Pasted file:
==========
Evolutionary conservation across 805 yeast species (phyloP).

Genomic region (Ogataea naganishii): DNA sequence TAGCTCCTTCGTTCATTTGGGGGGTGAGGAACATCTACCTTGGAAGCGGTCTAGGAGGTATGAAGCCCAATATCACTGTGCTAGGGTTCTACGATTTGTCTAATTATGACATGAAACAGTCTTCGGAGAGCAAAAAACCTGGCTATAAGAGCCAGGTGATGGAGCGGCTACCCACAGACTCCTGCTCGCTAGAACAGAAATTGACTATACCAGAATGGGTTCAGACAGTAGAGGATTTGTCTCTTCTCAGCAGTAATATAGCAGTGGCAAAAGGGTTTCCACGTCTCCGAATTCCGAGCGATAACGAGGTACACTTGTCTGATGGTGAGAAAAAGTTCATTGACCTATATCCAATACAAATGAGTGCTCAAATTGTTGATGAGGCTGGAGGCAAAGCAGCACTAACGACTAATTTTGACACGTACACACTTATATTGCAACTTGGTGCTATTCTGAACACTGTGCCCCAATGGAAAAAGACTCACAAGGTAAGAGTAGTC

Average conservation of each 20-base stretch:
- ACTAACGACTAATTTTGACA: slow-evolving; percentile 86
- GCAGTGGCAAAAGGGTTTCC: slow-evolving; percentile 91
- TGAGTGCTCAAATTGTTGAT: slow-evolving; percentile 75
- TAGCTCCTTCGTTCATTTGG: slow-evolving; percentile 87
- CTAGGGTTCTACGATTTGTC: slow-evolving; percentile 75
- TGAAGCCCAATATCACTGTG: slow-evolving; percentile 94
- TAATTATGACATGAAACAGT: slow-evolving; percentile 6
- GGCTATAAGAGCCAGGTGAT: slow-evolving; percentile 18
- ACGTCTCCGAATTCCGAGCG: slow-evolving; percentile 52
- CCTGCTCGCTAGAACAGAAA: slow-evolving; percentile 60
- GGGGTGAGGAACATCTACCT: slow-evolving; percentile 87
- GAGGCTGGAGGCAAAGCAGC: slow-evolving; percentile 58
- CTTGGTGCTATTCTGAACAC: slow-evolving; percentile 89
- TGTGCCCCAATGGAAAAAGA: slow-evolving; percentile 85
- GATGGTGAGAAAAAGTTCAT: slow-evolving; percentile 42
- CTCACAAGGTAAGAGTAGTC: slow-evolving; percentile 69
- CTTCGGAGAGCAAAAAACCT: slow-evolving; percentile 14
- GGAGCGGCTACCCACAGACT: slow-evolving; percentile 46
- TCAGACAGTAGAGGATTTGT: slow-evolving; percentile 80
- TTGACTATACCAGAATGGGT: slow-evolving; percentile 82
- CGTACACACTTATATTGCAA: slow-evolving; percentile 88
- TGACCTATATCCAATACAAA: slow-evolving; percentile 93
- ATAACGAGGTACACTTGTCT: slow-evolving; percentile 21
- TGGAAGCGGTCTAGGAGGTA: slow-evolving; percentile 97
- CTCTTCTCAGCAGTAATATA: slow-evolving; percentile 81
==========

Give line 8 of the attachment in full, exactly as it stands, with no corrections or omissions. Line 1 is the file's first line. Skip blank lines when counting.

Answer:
- CTAGGGTTCTACGATTTGTC: slow-evolving; percentile 75